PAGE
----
WSDualHttpBinding: Processed 5773 calls in 10 seconds
WSHttpBinding: Processed 17257 calls in 10 seconds
BasicHttpBinding: Processed 19528 calls in 10 seconds
NetTcpBinding: Processed 39756 calls in 10 seconds
NetNamedPipeBinding: Processed 47457 calls in 10 seconds

So as you can see you can get really different levels of performance based on the different binding you use. The ability to have these various endpoints provides a great mechanism for my services to reach all kinds of different clients with great interoperability and maximized speed for network and local communication. Best of all, it's all free...no extra coding! All I had to do to add the new binding was add the endpoint to the service configuration file. WCF takes care of all the rest for you...

Supplemental material - Sample Projects

WCF: A self-hosted service with multiple endpoints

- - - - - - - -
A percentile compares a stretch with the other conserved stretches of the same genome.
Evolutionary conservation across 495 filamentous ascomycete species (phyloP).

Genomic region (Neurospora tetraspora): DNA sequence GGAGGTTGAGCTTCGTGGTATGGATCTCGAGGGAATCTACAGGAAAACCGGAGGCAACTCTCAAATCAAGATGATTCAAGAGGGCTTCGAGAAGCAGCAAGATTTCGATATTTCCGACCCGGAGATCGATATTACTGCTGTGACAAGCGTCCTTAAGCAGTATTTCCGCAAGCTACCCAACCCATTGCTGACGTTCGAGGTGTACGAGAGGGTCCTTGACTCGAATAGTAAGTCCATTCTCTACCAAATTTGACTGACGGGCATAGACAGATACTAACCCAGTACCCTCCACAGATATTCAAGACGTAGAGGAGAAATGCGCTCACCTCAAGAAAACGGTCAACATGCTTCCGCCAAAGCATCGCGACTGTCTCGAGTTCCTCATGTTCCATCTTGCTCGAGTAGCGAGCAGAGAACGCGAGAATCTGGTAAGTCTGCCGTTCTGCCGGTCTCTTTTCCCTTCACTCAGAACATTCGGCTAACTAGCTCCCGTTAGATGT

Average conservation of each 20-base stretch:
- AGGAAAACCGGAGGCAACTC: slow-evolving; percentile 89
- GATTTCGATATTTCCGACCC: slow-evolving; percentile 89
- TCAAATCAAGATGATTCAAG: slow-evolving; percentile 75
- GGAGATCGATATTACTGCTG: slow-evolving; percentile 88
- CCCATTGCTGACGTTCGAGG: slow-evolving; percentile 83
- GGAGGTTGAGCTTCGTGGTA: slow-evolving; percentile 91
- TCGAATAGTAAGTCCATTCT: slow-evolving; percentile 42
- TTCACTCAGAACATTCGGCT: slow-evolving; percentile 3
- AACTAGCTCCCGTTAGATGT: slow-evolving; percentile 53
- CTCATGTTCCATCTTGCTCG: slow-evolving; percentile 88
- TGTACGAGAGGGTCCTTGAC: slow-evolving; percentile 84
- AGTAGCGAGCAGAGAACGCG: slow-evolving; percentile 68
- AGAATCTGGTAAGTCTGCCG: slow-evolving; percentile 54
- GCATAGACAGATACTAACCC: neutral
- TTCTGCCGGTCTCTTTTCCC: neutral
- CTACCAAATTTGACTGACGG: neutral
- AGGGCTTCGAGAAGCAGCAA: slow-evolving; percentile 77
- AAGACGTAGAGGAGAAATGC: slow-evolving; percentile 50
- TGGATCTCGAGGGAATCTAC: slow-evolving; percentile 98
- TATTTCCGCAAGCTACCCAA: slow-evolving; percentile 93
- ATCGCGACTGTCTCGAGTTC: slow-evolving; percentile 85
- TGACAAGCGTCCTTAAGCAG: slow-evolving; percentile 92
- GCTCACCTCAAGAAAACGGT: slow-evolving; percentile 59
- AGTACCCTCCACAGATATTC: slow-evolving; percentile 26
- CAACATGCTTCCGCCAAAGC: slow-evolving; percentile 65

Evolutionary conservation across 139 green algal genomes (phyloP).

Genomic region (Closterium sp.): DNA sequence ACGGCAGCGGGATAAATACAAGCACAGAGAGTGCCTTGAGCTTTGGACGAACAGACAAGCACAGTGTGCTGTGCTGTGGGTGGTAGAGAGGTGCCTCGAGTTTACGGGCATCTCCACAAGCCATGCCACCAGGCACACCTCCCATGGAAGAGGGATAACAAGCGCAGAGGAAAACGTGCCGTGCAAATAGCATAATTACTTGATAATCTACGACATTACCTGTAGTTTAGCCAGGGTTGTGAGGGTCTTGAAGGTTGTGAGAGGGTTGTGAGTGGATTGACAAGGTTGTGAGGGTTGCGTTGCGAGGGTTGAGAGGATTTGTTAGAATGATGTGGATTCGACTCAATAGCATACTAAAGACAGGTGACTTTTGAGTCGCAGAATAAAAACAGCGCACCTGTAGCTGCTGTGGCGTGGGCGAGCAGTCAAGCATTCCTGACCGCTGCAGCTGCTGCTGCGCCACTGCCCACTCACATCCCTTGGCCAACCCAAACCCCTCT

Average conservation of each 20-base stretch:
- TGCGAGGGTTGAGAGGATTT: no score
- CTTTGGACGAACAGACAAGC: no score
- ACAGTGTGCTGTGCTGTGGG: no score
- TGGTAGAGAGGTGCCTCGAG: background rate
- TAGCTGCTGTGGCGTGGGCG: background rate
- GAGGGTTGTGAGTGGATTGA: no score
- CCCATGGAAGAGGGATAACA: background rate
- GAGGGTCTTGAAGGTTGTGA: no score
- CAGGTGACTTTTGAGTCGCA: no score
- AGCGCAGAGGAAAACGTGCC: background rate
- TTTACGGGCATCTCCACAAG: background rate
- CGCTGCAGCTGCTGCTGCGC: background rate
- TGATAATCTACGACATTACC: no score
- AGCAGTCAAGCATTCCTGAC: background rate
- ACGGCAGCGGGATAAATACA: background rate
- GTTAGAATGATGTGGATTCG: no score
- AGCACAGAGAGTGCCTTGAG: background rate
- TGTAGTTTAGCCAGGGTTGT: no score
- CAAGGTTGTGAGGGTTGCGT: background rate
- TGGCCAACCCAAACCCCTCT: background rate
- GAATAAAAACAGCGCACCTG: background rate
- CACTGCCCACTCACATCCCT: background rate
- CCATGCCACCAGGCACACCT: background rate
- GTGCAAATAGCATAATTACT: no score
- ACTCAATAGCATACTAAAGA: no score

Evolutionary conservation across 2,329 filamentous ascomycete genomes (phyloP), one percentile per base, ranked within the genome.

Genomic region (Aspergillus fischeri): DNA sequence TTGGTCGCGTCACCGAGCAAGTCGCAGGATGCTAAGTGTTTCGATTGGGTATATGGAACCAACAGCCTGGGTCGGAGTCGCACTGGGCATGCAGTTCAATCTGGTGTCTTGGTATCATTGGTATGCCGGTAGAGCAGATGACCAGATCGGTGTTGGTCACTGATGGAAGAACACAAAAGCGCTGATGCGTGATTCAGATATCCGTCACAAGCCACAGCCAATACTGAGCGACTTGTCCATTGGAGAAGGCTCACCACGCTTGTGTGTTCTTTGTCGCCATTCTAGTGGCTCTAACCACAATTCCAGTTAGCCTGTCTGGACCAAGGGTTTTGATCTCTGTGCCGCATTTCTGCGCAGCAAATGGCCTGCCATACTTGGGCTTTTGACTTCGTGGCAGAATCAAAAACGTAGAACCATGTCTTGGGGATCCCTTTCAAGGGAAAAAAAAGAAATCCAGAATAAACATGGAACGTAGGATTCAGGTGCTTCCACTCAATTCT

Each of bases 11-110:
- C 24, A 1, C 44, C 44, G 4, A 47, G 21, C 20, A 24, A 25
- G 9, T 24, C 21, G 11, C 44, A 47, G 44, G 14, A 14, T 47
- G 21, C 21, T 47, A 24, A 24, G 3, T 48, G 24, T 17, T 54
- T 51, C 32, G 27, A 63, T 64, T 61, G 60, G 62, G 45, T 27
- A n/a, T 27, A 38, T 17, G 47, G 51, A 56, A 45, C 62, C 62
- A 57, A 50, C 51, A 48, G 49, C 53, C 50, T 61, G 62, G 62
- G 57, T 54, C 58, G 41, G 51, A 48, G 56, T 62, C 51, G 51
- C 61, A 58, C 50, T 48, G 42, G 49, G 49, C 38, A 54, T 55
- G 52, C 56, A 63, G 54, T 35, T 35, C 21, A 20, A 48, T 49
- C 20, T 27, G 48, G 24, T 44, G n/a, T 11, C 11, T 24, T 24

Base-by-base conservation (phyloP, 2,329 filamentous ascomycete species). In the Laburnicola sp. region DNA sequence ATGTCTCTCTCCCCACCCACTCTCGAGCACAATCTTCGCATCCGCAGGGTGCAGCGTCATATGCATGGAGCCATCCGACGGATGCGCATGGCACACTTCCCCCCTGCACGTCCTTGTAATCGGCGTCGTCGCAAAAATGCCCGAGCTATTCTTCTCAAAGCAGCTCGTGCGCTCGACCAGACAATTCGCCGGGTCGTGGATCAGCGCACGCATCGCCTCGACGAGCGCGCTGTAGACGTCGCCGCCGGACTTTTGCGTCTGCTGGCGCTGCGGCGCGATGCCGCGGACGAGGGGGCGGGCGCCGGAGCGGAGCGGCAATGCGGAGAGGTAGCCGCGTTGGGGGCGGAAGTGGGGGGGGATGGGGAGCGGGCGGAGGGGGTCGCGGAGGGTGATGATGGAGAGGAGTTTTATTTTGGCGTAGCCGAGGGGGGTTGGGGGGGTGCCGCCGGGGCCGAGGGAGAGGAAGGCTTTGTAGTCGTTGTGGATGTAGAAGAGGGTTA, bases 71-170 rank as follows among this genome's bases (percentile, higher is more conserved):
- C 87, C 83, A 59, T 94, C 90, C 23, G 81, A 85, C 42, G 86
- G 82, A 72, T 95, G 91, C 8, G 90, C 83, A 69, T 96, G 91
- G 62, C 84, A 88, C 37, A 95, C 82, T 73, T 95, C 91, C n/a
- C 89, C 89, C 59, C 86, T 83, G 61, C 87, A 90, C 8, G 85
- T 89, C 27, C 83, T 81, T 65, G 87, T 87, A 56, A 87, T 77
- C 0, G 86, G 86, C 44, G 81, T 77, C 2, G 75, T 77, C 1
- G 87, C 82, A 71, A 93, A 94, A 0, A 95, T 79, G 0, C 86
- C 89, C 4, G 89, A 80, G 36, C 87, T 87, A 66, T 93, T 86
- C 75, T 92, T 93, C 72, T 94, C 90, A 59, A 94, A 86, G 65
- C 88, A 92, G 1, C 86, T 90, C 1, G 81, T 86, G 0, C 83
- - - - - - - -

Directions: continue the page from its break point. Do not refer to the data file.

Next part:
Last night I started playing with more more interesting things in WCF (multiple endpoints) and I kept running into a wall: how do you set more than one http endpoint on the same service!? Nothing I was doing was working, then I ran into Indigo Girl's WCF book chapters online (see my next post). Her examples clearly explain what I was doing wrong. Let me explain how to do what I wanted to do in my own words…

Instead of having a different "server" for each endpoint of the same address scheme (i.e. http), you have a a base address for and then give each a name. There is one WSDL for all the endpoints of a service. That is: one service, one WSDL; not one endpoint, one WSDL. This stems from the fact that by default there are two endpoints repackages: mex and HTTP Get. The HTTP get one is the one that will help out with the WSDL.

Here is the fixed up code. By running this up and generating the proxy, we are able to have the complete mechanism for communication from the client to the service, including the configuration file (below).